PARCC: The Elevator Speech

This morning, I was greeted by more “alleged news” (thanks Jack Cole for THAT gem) purporting that “Educators Urge State Board to Adopt PARCC Exam“. Despite the fact that this news is sourced in the Statehouse News Service and, therefore, just a press release unworthy of front page space, I call baloney.  Here is why: helpme

  1. PARCC is not proven to measure college and career readiness any better than the current MCAS test. Now I could go off on a tangent about the merits of any single, high-stakes test in predicting future success for students, but I’ll stick to the fact that in this era, testing rules. If the new assessment doesn’t do what it is touted to do, why bother to change?
  2. PARCC is expensive. PARCC is administered electronically. That means network and hardware expenses above and beyond what cash-strapped schools already have in place. So, instead of hiring staff or purchasing materials to support programs, a school district is supposed to buy technology upgrades for the purpose of testing. In addition, the time needed to administer PARCC is “expensive” in that instead of learning something, anything, kids are busy with an assessment of dubious value.
  3. PARCC puts many urban districts at a disadvantage.  I taught in a school with a 90%+ poverty level. My kids were not regularly exposed to technology unless they were accessing it in school. The PARCC samples I’ve seen require a high-degree of manipulation between reading a question, computation and/or side work, and moving items around a screen to create an answer. So for kids like my former students, PARCC becomes more a test of technology skill.
  4. PARCC is owned by Pearson.  Pearson – the giant conglomeration owning lots and lots of curriculum resources and now they own the PARCC test. Pearson also dabbles in teacher effectiveness, which (I’m sure you’ll be shocked to learn) is tied to the assessments (those assessments are very ones Pearson also owns). In the old days, the US government would call this a monopoly. Now it’s simply sweet one-stop shopping. What could possibly go wrong there?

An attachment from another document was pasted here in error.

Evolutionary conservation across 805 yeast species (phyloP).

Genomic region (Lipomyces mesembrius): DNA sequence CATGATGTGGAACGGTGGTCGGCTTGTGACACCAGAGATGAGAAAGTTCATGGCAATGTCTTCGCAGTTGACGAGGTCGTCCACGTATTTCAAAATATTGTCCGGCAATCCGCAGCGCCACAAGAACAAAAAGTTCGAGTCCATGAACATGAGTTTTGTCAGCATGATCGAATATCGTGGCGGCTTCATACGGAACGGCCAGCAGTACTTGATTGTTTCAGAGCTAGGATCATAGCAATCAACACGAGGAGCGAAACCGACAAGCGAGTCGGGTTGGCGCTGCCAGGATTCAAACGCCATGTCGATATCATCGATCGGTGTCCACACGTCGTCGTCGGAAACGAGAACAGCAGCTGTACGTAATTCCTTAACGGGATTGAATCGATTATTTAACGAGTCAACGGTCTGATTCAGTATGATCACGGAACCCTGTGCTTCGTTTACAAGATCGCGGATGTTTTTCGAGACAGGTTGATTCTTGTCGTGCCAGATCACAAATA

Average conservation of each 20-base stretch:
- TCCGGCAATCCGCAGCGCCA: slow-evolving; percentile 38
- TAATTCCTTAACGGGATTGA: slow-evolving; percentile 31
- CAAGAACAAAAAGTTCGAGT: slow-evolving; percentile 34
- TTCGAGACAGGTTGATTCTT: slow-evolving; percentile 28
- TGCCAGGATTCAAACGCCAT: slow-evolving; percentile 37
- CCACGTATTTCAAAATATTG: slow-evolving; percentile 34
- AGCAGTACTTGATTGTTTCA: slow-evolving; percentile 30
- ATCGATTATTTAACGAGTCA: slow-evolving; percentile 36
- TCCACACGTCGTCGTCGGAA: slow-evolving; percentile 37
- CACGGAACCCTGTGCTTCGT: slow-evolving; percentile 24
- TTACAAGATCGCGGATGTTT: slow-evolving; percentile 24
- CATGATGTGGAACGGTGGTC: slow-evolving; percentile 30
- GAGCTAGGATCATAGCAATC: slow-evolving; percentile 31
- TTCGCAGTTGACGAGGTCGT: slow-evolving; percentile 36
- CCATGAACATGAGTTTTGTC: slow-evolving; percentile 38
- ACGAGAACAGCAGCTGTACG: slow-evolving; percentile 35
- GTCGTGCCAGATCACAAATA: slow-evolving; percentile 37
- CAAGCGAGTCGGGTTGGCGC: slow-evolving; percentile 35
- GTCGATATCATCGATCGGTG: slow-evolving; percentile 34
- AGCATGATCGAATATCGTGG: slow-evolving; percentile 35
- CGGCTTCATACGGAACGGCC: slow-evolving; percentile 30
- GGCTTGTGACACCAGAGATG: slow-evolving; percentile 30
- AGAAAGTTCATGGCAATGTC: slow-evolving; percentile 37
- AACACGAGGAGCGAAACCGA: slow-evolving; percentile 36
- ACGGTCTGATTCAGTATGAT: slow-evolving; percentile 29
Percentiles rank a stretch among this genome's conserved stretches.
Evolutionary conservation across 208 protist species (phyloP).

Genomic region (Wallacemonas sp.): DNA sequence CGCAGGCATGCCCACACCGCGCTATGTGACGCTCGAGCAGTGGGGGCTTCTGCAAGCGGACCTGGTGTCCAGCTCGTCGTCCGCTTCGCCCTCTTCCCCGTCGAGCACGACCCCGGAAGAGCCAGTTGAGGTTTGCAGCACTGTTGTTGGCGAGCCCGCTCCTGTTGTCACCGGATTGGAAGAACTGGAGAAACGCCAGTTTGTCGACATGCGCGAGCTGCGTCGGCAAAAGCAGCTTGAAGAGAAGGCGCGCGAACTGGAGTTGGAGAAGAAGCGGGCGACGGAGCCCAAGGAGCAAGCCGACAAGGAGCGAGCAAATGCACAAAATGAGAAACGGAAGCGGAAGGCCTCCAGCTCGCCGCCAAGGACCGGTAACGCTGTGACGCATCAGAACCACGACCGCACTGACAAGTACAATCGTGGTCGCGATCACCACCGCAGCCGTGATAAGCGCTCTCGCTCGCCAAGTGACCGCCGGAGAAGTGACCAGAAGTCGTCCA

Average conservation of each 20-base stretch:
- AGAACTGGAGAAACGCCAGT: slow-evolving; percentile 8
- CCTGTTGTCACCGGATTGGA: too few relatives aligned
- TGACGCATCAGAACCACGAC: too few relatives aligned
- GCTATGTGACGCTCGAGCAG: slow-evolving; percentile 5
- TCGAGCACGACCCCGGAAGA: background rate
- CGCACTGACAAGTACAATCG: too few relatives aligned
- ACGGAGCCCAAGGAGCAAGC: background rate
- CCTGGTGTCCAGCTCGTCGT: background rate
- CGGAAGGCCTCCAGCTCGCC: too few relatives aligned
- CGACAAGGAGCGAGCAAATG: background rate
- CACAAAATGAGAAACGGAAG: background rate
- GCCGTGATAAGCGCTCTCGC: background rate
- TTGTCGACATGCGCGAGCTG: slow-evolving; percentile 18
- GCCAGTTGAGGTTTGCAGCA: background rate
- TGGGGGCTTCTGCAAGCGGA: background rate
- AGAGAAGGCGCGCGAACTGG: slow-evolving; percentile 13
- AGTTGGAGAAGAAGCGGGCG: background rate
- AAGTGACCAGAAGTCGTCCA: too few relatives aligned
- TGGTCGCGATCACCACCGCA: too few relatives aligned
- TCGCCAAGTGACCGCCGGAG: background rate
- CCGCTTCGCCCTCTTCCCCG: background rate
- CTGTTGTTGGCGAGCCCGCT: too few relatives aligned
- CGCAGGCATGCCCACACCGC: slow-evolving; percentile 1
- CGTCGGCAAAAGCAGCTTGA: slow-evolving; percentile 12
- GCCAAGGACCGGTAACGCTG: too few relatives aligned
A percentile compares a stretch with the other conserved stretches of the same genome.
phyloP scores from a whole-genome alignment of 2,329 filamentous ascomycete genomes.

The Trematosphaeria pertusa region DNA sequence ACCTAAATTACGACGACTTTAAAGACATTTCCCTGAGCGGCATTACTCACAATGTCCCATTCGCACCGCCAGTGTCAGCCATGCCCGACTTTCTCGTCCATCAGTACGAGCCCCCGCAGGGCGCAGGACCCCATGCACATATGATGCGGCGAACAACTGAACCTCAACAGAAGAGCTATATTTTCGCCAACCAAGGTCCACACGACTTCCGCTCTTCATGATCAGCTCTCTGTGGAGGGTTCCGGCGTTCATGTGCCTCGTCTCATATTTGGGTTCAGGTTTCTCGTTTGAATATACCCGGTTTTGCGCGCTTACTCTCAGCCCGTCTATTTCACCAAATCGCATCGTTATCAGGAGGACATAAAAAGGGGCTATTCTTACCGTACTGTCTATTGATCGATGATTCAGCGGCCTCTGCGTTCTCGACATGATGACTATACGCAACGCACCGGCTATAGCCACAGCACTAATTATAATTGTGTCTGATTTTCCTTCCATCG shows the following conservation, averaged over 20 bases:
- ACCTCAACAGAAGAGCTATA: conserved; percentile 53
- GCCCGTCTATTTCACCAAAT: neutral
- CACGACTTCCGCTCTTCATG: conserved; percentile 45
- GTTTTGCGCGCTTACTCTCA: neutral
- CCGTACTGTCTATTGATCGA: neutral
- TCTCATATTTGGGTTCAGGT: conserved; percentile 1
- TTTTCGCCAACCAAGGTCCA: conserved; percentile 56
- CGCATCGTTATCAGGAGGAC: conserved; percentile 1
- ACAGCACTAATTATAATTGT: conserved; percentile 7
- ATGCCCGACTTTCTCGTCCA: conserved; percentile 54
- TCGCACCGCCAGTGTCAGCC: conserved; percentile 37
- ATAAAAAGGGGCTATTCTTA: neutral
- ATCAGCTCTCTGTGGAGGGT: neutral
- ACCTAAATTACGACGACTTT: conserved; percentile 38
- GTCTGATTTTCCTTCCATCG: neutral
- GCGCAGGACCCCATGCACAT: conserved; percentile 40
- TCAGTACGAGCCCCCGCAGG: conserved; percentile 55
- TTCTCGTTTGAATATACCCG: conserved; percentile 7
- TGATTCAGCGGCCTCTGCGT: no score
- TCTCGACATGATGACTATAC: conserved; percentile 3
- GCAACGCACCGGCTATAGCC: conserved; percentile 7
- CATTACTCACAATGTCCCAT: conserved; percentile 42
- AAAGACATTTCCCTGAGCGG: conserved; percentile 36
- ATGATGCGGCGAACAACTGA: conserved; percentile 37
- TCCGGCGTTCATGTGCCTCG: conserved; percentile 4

Why in the world does Massachusetts continue to entertain alignment to PARCC? I have no idea.

School Committee Meeting, 21 October 2015

DSC_0044_edited-1What follows are some highlights from a very lengthy School Committee meeting. In place of a bulleted list of meeting agenda items (the meetings are televised and rebroadcast by LTC), I’ve included some explanatory commentary. Why?  Education issues are often fairly complicated; we use too many acronyms and assume what is obvious to those of us who live in the educational world is just as obviously clear to those who may not.

I decided to make School Committee Meeting commentary part of my education blogging for several reasons, the main purpose is to clarify why we should all care about and pay attention to local decisions impacting our schools. When we all understand the implications of decisions and work together to support Lowell on the path to becoming one of the great urban school districts, everyone, but especially our children, benefits.

So here is my first offering, a synthesis of the major points of the meeting.My own opinions are highlighted in italics. If you have suggestions and or commentary that might make these posts more informative and helpful, I welcome them.